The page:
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Ex-Sheppey lifeboat that saved Radio Caroline crew could be yours

By John Nurden

A former Sheppey lifeboat which saved the crew of pirate station Radio Caroline is up for sale.

The all-weather Helen Turnbull originally cost £100,000 and was stationed at Sheerness from 1974 to 1996, during which time it was launched 649 times and saved 297 lives.

Among those were the four-man crew of Radio Caroline when their ship the Mi Amigo ran aground on a sandbank on March 19, 1980.

The former RNLI Sheerness lifeboat Helen Turnbull, now known as Badger, is up for sale
The former RNLI Sheerness lifeboat Helen Turnbull, now known as Badger, is up for sale

The Helen Turnbull later served in Ireland between 1996 and 1998 before being retired by the RNLI. It was sold off in 1999.

The Waveney-class lifeboat has since been converted into a six-berth pleasure boat with an additional cabin, galley with fridge and twin Caterpillar 3208T marine diesel engines.

It has been based at Douglas on the Isle of Man and has its own eight-man life raft and 12 life jackets. The price has not been released.

It was the RNLI’s third lifeboat for Sheerness and replaced the Gertrude on April 4, 1974. It was itself replaced by the current Trent-class George and Ivy Swanson in March 1996.

Commenting online, Michael Butler, from Ontario, Canada, wrote: “I was christened on this boat in 1995 when it was lifeboat 44-009 at Sheerness.”

The boat, now called Badger, is being sold by Irish company Nelson’s Boats, from County Down.

Its most famous launch was at 6.15pm on March 19, 1980, when the crew received the call to go to the Mi Amigo.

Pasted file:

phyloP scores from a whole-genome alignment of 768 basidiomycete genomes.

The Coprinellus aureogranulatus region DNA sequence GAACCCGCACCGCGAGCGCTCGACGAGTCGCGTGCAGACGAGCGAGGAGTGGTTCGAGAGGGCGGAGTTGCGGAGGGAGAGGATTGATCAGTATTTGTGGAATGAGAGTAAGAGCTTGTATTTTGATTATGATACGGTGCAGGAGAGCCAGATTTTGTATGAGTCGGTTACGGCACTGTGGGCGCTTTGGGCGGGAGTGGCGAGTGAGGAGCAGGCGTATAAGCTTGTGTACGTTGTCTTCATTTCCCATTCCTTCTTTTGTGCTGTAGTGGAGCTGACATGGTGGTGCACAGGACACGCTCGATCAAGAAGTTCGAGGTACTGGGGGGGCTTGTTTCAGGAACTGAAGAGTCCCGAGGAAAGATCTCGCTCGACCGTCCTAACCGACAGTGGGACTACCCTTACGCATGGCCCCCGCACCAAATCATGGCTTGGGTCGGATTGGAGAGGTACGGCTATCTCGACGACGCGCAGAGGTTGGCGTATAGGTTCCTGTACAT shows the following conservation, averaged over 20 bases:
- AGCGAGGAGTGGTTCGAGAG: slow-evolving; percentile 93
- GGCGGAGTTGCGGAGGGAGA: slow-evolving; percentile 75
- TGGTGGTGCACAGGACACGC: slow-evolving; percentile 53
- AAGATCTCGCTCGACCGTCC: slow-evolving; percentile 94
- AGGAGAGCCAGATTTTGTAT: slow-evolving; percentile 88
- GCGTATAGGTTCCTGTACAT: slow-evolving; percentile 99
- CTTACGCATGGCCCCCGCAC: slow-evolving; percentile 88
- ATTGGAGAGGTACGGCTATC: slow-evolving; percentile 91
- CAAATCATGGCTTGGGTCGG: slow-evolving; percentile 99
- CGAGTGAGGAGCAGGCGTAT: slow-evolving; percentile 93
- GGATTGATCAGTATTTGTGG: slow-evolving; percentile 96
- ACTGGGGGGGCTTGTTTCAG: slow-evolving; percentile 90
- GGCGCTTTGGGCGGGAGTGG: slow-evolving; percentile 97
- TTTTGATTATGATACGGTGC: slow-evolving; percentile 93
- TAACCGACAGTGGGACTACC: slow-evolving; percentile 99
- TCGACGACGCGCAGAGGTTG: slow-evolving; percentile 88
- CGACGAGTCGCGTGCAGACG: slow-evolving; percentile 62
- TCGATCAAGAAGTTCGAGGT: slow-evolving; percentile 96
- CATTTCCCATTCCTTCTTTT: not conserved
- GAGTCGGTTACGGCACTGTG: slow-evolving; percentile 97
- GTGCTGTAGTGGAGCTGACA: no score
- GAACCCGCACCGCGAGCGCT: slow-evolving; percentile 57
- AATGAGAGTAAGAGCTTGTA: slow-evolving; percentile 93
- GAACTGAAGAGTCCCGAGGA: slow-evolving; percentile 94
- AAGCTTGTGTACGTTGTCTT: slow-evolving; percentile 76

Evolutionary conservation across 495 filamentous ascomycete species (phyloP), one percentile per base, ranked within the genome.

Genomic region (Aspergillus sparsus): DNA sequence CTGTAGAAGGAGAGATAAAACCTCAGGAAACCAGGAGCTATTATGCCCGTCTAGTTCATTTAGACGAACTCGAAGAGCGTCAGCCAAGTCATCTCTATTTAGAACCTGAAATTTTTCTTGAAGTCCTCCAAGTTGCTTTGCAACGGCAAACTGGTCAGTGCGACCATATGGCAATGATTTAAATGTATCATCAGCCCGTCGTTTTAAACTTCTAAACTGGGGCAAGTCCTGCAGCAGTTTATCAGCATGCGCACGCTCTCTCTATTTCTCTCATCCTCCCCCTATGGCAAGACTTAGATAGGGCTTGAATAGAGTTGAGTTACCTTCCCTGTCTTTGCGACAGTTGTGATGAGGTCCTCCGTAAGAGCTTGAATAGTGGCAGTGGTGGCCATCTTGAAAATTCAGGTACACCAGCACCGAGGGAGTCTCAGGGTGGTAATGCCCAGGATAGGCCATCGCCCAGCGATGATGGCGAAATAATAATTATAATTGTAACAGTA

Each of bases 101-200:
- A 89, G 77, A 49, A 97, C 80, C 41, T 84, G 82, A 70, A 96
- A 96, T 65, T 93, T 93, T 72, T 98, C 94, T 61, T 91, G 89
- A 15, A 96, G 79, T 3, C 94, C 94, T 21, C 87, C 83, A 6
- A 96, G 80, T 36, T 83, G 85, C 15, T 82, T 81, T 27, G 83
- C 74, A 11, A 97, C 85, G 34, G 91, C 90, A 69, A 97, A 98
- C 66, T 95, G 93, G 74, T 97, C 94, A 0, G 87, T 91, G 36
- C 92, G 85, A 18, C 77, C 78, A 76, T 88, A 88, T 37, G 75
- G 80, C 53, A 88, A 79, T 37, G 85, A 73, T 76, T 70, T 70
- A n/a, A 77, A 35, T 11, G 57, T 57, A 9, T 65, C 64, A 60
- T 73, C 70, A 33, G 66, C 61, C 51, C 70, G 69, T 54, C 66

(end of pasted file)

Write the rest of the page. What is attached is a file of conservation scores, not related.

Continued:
The former Radio Caroline vessel Mi Amigo, whose crew was rescued by the lifeboat Helen Turnbull in 1980
The former Radio Caroline vessel Mi Amigo, whose crew was rescued by the lifeboat Helen Turnbull in 1980

Heavy winds had whipped up the waves in the North Sea and snapped the anchor of Radio Caroline’s ship the Mi Amigo at 1.30pm. The four-man crew, including British DJs Stevie Gordon and Tom Anderson, deployed the emergency anchor but the ship still ran aground on Long Sand sandbank. At midnight the two DJs announced on air they were abandoning ship.

The Helen Turnbull had been moored a mile from the radio ship, waiting for the tide to rise, as Force 9 easterly gales pounded the broadcaster. For two hours the lifeboat crew had tried to persuade the four men on board to leave.

At 9.30pm the ship began to take in water. Finally, the pirates agreed to abandon ship.

They did so in such a rush they left behind all their personal belongings and the station’s master tapes.

It took the lifeboat crew nearly an hour, battling mountainous seas and risking their own lives, to rescue the pirates, including Wilson II, the ship’s canary.

The Mi Amigo’s generator was left on to provide power for navigation lights, but as the crew headed for safety they watched as the ship’s lights flickered and went out.

Three hours later the pirates landed at Sheerness and were interviewed by police. None were prosecuted.

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